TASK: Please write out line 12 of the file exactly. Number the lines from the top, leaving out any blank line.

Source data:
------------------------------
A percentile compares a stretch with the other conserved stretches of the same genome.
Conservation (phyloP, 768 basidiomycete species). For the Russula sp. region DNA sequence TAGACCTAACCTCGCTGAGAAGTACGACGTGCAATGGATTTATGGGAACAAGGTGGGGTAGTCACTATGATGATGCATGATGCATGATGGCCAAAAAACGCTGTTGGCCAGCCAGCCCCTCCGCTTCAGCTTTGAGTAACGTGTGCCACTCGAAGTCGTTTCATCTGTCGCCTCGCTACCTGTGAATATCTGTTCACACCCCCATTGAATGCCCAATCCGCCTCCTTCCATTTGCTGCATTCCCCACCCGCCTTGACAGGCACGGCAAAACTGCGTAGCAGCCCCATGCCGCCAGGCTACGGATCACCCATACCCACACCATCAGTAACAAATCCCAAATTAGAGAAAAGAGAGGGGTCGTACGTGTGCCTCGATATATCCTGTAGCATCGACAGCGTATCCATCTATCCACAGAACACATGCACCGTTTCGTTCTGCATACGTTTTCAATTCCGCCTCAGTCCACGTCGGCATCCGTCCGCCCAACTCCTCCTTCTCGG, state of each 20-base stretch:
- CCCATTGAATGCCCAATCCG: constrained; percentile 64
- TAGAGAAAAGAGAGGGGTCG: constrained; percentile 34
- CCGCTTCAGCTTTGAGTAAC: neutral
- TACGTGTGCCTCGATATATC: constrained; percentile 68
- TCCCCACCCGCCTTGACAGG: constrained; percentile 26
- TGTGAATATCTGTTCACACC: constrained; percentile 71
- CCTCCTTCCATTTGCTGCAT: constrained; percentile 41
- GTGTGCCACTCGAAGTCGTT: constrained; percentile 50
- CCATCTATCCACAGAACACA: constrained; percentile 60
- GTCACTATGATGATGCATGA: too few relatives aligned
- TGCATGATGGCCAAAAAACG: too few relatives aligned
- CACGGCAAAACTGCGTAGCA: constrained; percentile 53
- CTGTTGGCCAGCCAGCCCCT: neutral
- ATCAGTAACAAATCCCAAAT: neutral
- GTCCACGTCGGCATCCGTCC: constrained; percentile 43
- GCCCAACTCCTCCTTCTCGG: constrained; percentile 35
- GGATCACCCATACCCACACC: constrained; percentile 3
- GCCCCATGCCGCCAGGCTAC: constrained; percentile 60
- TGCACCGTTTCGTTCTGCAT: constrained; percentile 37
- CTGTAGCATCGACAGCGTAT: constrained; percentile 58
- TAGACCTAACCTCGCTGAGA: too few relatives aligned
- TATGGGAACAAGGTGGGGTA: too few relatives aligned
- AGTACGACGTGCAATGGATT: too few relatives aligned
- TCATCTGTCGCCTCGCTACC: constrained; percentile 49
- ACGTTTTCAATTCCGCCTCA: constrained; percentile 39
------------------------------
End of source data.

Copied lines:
- GTCACTATGATGATGCATGA: too few relatives aligned